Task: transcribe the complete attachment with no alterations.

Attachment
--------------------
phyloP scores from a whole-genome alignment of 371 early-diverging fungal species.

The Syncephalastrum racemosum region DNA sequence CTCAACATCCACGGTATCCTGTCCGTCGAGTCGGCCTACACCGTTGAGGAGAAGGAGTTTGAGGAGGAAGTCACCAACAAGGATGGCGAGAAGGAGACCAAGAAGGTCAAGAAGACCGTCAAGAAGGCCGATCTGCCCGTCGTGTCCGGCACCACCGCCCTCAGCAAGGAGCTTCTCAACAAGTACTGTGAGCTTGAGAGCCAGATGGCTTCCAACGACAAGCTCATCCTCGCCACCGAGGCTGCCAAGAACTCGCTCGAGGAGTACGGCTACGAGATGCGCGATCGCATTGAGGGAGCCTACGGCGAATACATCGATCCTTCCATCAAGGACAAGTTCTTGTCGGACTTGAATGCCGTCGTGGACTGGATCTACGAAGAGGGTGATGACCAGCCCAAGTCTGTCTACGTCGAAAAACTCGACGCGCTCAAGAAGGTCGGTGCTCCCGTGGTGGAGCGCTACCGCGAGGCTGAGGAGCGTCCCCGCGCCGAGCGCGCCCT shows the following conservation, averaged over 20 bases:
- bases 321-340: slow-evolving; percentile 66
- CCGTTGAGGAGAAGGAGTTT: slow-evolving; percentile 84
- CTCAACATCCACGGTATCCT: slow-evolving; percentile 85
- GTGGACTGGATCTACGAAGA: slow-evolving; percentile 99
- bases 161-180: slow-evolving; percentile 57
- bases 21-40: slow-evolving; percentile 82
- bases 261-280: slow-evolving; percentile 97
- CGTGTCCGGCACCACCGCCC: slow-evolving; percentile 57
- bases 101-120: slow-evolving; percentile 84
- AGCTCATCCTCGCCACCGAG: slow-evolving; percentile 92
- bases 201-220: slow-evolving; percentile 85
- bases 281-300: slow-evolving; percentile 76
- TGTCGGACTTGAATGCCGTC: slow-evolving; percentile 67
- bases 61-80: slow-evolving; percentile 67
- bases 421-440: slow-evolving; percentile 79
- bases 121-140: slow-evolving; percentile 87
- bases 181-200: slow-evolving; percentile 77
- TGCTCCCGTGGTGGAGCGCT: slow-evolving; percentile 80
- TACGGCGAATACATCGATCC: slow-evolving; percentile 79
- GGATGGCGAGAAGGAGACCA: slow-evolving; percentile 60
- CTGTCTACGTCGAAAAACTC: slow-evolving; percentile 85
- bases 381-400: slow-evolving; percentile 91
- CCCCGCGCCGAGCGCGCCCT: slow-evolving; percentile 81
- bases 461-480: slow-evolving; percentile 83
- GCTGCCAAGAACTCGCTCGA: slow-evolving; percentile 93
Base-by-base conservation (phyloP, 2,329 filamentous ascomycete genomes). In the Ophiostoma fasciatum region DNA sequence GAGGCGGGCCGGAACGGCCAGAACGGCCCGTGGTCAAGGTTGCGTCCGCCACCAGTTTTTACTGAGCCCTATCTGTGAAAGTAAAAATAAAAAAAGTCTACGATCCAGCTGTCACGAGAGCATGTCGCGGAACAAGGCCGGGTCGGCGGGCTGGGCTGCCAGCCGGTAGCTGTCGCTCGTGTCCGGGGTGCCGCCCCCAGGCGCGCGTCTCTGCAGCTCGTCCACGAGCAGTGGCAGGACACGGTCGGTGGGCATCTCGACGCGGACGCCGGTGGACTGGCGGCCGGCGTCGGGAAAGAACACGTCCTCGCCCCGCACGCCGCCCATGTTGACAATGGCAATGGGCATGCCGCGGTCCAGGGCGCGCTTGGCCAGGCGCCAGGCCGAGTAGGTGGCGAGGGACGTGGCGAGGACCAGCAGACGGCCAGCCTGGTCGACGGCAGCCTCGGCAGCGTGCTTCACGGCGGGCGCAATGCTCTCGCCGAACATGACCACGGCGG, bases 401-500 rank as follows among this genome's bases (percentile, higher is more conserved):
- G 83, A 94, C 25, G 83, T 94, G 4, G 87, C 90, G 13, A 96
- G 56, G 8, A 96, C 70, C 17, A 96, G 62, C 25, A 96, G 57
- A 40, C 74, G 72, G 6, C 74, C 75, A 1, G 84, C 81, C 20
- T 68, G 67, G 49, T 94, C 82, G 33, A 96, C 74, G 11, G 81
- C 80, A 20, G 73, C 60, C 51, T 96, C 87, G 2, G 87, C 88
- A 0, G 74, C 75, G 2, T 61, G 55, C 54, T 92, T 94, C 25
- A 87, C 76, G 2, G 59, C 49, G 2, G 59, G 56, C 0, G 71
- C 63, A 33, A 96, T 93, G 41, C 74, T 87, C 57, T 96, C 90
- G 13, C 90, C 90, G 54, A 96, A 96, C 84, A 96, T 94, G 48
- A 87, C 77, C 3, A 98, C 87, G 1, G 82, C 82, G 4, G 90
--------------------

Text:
phyloP scores from a whole-genome alignment of 371 early-diverging fungal species.

The Syncephalastrum racemosum region DNA sequence CTCAACATCCACGGTATCCTGTCCGTCGAGTCGGCCTACACCGTTGAGGAGAAGGAGTTTGAGGAGGAAGTCACCAACAAGGATGGCGAGAAGGAGACCAAGAAGGTCAAGAAGACCGTCAAGAAGGCCGATCTGCCCGTCGTGTCCGGCACCACCGCCCTCAGCAAGGAGCTTCTCAACAAGTACTGTGAGCTTGAGAGCCAGATGGCTTCCAACGACAAGCTCATCCTCGCCACCGAGGCTGCCAAGAACTCGCTCGAGGAGTACGGCTACGAGATGCGCGATCGCATTGAGGGAGCCTACGGCGAATACATCGATCCTTCCATCAAGGACAAGTTCTTGTCGGACTTGAATGCCGTCGTGGACTGGATCTACGAAGAGGGTGATGACCAGCCCAAGTCTGTCTACGTCGAAAAACTCGACGCGCTCAAGAAGGTCGGTGCTCCCGTGGTGGAGCGCTACCGCGAGGCTGAGGAGCGTCCCCGCGCCGAGCGCGCCCT shows the following conservation, averaged over 20 bases:
- bases 321-340: slow-evolving; percentile 66
- CCGTTGAGGAGAAGGAGTTT: slow-evolving; percentile 84
- CTCAACATCCACGGTATCCT: slow-evolving; percentile 85
- GTGGACTGGATCTACGAAGA: slow-evolving; percentile 99
- bases 161-180: slow-evolving; percentile 57
- bases 21-40: slow-evolving; percentile 82
- bases 261-280: slow-evolving; percentile 97
- CGTGTCCGGCACCACCGCCC: slow-evolving; percentile 57
- bases 101-120: slow-evolving; percentile 84
- AGCTCATCCTCGCCACCGAG: slow-evolving; percentile 92
- bases 201-220: slow-evolving; percentile 85
- bases 281-300: slow-evolving; percentile 76
- TGTCGGACTTGAATGCCGTC: slow-evolving; percentile 67
- bases 61-80: slow-evolving; percentile 67
- bases 421-440: slow-evolving; percentile 79
- bases 121-140: slow-evolving; percentile 87
- bases 181-200: slow-evolving; percentile 77
- TGCTCCCGTGGTGGAGCGCT: slow-evolving; percentile 80
- TACGGCGAATACATCGATCC: slow-evolving; percentile 79
- GGATGGCGAGAAGGAGACCA: slow-evolving; percentile 60
- CTGTCTACGTCGAAAAACTC: slow-evolving; percentile 85
- bases 381-400: slow-evolving; percentile 91
- CCCCGCGCCGAGCGCGCCCT: slow-evolving; percentile 81
- bases 461-480: slow-evolving; percentile 83
- GCTGCCAAGAACTCGCTCGA: slow-evolving; percentile 93
Base-by-base conservation (phyloP, 2,329 filamentous ascomycete genomes). In the Ophiostoma fasciatum region DNA sequence GAGGCGGGCCGGAACGGCCAGAACGGCCCGTGGTCAAGGTTGCGTCCGCCACCAGTTTTTACTGAGCCCTATCTGTGAAAGTAAAAATAAAAAAAGTCTACGATCCAGCTGTCACGAGAGCATGTCGCGGAACAAGGCCGGGTCGGCGGGCTGGGCTGCCAGCCGGTAGCTGTCGCTCGTGTCCGGGGTGCCGCCCCCAGGCGCGCGTCTCTGCAGCTCGTCCACGAGCAGTGGCAGGACACGGTCGGTGGGCATCTCGACGCGGACGCCGGTGGACTGGCGGCCGGCGTCGGGAAAGAACACGTCCTCGCCCCGCACGCCGCCCATGTTGACAATGGCAATGGGCATGCCGCGGTCCAGGGCGCGCTTGGCCAGGCGCCAGGCCGAGTAGGTGGCGAGGGACGTGGCGAGGACCAGCAGACGGCCAGCCTGGTCGACGGCAGCCTCGGCAGCGTGCTTCACGGCGGGCGCAATGCTCTCGCCGAACATGACCACGGCGG, bases 401-500 rank as follows among this genome's bases (percentile, higher is more conserved):
- G 83, A 94, C 25, G 83, T 94, G 4, G 87, C 90, G 13, A 96
- G 56, G 8, A 96, C 70, C 17, A 96, G 62, C 25, A 96, G 57
- A 40, C 74, G 72, G 6, C 74, C 75, A 1, G 84, C 81, C 20
- T 68, G 67, G 49, T 94, C 82, G 33, A 96, C 74, G 11, G 81
- C 80, A 20, G 73, C 60, C 51, T 96, C 87, G 2, G 87, C 88
- A 0, G 74, C 75, G 2, T 61, G 55, C 54, T 92, T 94, C 25
- A 87, C 76, G 2, G 59, C 49, G 2, G 59, G 56, C 0, G 71
- C 63, A 33, A 96, T 93, G 41, C 74, T 87, C 57, T 96, C 90
- G 13, C 90, C 90, G 54, A 96, A 96, C 84, A 96, T 94, G 48
- A 87, C 77, C 3, A 98, C 87, G 1, G 82, C 82, G 4, G 90